News / Middle East

Key UN Diplomats Launch Talks on Syrian Chemical Weapons Draft

A photo taken on August 22 purports to show some of the estimated 1,000 victims of a suspected chemical weapons attack in the Damascus suburb of East Ghouta.
A photo taken on August 22 purports to show some of the estimated 1,000 victims of a suspected chemical weapons attack in the Damascus suburb of East Ghouta.
VOA News
Five key global diplomats launched talks Tuesday aimed at reaching consensus on a Western resolution demanding the destruction of Syria's chemical stockpile.

The talks in New York brought together envoys from the United States, Russia, Britain, France and China, as delegates from nearly 190 other nations heard U.N. Secretary-General Ban Ki-moon officially open the 68th session of the General Assembly.

Tuesday's talks, set to extend through the week, followed the release Monday by U.N. investigators of a report confirming a deadly August 21 sarin gas attack outside the Syrian capital.  Ban said the gathered evidence "indisputably" and "overwhelmingly" confirms the use of the nerve agent on a relatively large scale.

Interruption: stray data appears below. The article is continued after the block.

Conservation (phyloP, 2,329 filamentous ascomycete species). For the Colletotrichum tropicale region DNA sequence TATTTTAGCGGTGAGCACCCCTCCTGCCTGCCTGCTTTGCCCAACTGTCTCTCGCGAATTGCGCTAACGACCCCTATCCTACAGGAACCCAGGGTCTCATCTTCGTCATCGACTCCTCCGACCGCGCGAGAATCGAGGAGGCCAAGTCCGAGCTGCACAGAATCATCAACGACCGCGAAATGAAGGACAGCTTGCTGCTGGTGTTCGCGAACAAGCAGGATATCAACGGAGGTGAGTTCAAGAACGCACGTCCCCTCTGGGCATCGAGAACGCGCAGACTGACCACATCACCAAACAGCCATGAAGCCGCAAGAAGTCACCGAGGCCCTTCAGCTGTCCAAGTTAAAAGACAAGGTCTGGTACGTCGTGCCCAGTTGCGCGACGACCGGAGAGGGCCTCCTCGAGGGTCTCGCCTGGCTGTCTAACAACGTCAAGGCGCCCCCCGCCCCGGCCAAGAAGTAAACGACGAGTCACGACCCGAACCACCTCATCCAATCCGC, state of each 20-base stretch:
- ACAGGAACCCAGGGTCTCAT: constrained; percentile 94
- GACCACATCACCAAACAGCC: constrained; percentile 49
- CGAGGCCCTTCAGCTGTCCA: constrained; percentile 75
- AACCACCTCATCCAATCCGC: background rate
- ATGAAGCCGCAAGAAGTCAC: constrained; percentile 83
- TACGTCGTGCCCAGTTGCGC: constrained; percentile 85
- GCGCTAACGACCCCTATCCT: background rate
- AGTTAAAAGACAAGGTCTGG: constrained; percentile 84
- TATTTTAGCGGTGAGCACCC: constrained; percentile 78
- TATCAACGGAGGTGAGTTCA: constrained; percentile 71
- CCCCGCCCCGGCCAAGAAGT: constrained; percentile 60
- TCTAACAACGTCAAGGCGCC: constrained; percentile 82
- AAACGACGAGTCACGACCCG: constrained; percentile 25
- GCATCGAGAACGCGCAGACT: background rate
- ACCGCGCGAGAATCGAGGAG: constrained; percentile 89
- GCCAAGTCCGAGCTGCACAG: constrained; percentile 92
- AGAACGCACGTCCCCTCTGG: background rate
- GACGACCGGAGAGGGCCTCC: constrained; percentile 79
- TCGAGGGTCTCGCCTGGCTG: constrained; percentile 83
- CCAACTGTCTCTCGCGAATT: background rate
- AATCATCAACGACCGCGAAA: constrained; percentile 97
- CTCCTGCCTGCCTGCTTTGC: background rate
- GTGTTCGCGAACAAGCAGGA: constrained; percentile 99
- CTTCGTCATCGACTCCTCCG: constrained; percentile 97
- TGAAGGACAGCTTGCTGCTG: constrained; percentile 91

U.S. President Barack Obama and other Western leaders cite intelligence showing the attack killed 1,400 people in the rebel-held Damascus suburb, Ghouta.  They also alleged that troops loyal to Syrian President Bashar al-Assad launched the attack - a charge Assad denies and Russia and China dispute.

Despite weeks of contentious disagreement about the origins of the attack, Russia - a traditional Syrian ally - and Western powers have agreed to work together toward a U.N resolution on the removal of the Syrian arsenal.

In Moscow, Russian Foreign Minister Sergei Lavrov said the attack was likely a rebel "provocation" aimed at gaining outside military help in the push to remove Assad from power.

Lavrov's French counterpart, Laurent Fabius, speaking alongside the Russian diplomat, said the U.N. evidence "seems to leave no doubt" that Syrian forces launched the attack.

The U.N. report does not assess blame for the attack.  But Washington and its Western allies say the report's supporting evidence, including trajectory readouts on ­poison-filled rockets, clearly shows Syrian government responsibility.

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